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Fossil Fuels EPA report finds fracking contaminated drinking water in wyoming

Published on December 8th, 2011 | by Tina Casey


EPA Lowers the Boom on Fracking in Wyoming

December 8th, 2011 by  

EPA report finds fracking contaminated drinking water in wyomingThe Environmental Protection Agency has just released a draft report on its investigation of water contamination in the town of Pavillion, Wyoming, which confirms a preliminary finding that identified fracking chemicals in drinking water used by the town’s residents. The initial report did not to jump to the conclusion that nearby fracking operations were in fact the source of those chemicals, but the new draft puts two and two together and concludes that yes, they were.

Don’t Tar All Frackers with the Same Brush

Fracking refers to the practice of drilling for natural gas in shale formations by jamming a chemical brine underground. That sounds like trouble from the get-go in terms of the potential for water contamination, but in announcing the draft report, EPA was careful to describe this particular case as a problem specific to the Pavillion area, where fracking operations were “taking place in and below the drinking water aquifer and in close proximity to drinking water wells,” a situation that EPA states is not characteristic of all such operations around the country.

Frackers, Stand Up and Be Counted

Be that as it may, EPA is in the preliminary stages of cataloging fracking operations nationwide, in order to get a grasp on the broad impacts of a federal energy policy that has encouraged natural gas production. While fracking has long been conducted in relatively underpopulated regions of the country, new discoveries in and around Appalachia are rapidly bringing the practice into contact with far more heavily populated areas including Pennsylvania, New York and New Jersey, and fracking is immanent in North Carolina. It makes sense to know what you’re getting into before you start some trouble that you just can’t stop – doesn’t sound too controversial, right?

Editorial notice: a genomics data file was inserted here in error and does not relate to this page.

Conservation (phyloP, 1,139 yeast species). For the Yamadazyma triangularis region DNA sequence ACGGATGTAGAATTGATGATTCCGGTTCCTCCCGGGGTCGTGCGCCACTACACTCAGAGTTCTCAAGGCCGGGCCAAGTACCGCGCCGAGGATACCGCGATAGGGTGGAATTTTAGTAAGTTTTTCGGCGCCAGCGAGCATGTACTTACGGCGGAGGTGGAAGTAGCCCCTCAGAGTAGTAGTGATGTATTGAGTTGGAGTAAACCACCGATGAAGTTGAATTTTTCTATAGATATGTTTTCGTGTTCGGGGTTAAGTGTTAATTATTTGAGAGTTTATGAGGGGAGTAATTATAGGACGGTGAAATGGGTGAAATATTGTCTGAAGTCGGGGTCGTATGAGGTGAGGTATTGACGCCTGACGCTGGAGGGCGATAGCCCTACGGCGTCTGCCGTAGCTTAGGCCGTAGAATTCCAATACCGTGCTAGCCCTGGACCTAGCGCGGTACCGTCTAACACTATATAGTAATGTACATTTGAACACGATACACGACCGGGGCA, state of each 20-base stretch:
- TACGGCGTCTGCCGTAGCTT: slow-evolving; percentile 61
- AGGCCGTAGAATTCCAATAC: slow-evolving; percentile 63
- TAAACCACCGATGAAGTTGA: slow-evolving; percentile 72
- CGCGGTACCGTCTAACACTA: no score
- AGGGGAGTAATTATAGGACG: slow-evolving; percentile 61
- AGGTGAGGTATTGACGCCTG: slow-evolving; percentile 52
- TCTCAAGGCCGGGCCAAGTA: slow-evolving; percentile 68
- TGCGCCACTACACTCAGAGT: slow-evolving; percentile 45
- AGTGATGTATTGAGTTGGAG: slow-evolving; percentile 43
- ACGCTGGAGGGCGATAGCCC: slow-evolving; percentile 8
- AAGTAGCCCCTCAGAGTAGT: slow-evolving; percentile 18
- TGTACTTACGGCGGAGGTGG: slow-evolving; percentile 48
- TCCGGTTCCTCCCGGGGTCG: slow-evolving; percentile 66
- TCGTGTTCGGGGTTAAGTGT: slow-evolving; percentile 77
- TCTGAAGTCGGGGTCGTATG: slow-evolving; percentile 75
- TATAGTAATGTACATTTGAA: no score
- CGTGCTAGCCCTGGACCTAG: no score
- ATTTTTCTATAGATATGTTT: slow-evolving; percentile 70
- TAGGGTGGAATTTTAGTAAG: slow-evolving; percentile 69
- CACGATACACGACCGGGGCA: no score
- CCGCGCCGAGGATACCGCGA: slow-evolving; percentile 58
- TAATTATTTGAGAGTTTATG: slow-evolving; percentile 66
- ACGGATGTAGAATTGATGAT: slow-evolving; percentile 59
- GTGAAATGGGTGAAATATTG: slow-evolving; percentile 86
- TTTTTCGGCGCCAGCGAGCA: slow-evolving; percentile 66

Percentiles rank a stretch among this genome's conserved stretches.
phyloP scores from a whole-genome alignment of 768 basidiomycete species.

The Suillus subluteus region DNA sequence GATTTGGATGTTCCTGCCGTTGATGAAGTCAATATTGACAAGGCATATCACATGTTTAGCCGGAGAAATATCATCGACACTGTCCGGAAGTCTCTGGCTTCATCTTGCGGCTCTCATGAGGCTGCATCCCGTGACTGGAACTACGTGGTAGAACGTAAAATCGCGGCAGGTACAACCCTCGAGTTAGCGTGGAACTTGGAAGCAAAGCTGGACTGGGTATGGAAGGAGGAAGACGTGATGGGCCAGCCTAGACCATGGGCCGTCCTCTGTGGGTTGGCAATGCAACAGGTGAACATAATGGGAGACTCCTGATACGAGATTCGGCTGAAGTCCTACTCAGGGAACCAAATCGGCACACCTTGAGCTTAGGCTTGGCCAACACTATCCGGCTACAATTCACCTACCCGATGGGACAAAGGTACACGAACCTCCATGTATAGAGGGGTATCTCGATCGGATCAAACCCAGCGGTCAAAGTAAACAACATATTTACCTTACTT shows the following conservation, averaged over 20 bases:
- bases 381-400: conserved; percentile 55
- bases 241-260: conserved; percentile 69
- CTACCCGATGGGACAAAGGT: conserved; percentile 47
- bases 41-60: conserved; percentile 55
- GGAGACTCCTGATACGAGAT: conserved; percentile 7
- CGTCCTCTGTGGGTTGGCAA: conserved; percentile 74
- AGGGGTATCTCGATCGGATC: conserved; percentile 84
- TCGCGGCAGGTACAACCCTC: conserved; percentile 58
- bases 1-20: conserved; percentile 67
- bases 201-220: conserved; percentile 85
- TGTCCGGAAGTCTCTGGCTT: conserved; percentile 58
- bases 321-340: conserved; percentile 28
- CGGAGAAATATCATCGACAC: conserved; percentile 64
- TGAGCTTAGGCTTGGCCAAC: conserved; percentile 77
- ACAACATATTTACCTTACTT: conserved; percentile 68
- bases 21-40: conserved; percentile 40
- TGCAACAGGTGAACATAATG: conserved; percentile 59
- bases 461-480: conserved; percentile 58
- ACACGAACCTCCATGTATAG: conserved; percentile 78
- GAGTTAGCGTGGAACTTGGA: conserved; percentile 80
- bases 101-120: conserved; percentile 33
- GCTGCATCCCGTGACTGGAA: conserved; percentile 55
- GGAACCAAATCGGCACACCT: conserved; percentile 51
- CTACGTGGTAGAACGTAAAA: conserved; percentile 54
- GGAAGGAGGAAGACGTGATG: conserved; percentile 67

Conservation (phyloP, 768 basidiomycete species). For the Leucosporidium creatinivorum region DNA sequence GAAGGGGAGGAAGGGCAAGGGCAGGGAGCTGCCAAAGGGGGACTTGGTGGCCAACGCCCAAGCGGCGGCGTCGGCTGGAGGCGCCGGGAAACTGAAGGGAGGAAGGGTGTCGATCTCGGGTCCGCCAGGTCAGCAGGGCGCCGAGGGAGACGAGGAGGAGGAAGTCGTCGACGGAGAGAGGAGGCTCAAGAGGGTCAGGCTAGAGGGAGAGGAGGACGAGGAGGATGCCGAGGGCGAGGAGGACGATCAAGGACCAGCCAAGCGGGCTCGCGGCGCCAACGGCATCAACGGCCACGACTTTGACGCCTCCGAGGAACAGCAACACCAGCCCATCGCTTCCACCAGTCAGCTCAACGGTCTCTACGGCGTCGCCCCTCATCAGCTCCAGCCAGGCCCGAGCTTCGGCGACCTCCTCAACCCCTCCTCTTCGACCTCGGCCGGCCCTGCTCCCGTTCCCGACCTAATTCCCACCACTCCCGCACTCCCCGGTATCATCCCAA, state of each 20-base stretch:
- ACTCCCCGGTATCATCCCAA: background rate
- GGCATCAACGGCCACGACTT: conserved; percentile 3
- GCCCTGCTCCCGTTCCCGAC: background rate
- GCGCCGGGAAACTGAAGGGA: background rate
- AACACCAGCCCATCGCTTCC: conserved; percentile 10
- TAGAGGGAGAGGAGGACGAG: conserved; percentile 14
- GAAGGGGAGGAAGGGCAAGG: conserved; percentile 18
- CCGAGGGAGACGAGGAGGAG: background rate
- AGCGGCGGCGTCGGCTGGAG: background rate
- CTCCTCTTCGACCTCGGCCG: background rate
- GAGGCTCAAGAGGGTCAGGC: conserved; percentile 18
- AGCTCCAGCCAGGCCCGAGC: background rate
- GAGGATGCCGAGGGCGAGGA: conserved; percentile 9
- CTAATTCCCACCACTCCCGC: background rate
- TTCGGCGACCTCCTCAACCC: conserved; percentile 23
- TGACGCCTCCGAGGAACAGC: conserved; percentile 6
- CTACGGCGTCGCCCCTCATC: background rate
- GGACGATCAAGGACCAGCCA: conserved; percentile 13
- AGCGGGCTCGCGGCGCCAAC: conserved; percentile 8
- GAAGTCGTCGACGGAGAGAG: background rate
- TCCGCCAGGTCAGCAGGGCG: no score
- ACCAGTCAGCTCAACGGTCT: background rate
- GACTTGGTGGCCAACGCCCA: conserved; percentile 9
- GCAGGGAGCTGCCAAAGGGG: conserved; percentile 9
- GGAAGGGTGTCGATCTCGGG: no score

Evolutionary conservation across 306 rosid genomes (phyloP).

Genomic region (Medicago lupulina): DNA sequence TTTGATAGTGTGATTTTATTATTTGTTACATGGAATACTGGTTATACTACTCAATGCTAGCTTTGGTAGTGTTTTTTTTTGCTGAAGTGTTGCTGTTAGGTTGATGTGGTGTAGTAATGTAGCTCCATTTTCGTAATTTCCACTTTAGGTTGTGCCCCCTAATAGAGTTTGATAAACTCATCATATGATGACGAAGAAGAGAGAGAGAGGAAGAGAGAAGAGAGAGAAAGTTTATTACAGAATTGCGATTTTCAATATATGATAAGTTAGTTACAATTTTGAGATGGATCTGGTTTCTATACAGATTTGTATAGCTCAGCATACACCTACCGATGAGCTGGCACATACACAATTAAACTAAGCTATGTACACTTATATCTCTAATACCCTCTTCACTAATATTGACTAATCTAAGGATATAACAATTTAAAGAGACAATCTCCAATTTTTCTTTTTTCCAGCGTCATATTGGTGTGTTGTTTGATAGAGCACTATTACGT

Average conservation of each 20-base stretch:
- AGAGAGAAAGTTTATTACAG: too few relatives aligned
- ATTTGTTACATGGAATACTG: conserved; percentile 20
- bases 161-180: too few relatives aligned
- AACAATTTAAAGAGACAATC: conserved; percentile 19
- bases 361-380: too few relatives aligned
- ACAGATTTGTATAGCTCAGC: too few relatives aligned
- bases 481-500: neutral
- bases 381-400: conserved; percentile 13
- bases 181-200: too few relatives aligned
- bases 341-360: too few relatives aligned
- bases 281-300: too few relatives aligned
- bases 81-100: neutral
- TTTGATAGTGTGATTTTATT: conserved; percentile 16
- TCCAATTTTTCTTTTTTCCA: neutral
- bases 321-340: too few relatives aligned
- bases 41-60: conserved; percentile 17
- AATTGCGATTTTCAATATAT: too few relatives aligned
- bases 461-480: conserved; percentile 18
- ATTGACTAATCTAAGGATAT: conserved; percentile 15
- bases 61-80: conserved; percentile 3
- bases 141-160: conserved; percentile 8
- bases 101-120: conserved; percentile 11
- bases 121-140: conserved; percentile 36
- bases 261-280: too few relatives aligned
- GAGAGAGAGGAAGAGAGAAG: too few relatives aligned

Pay No Attention to that Fracker Behind the Curtain

Actually, cataloging the impact of fracking operations is by nature a huge matter of controversy, because a web of regulatory exemptions has enabled the natural gas industry to avoid disclosing the chemicals and other substances that go into fracking brine. Normally, operations involving hazardous or potentially hazardous materials must list those materials on Material Safety Data Sheets, but fracking is exempted from disclosing proprietary information and certain other chemical ingredients. The EPA draft report on Pavillion notes that the investigation was hampered because the Material Safety Data Sheets did not include complete information, so good luck with that thing about a definitive nationwide study.

Beginning of the End of Fracking Secrecy

Despite the crippling lack of a strong regulatory framework, details about the chemicals in fracking brine have begun to surface and anecdotal evidence is piling up. The new report brought forth calls in Congress, at least from one side of the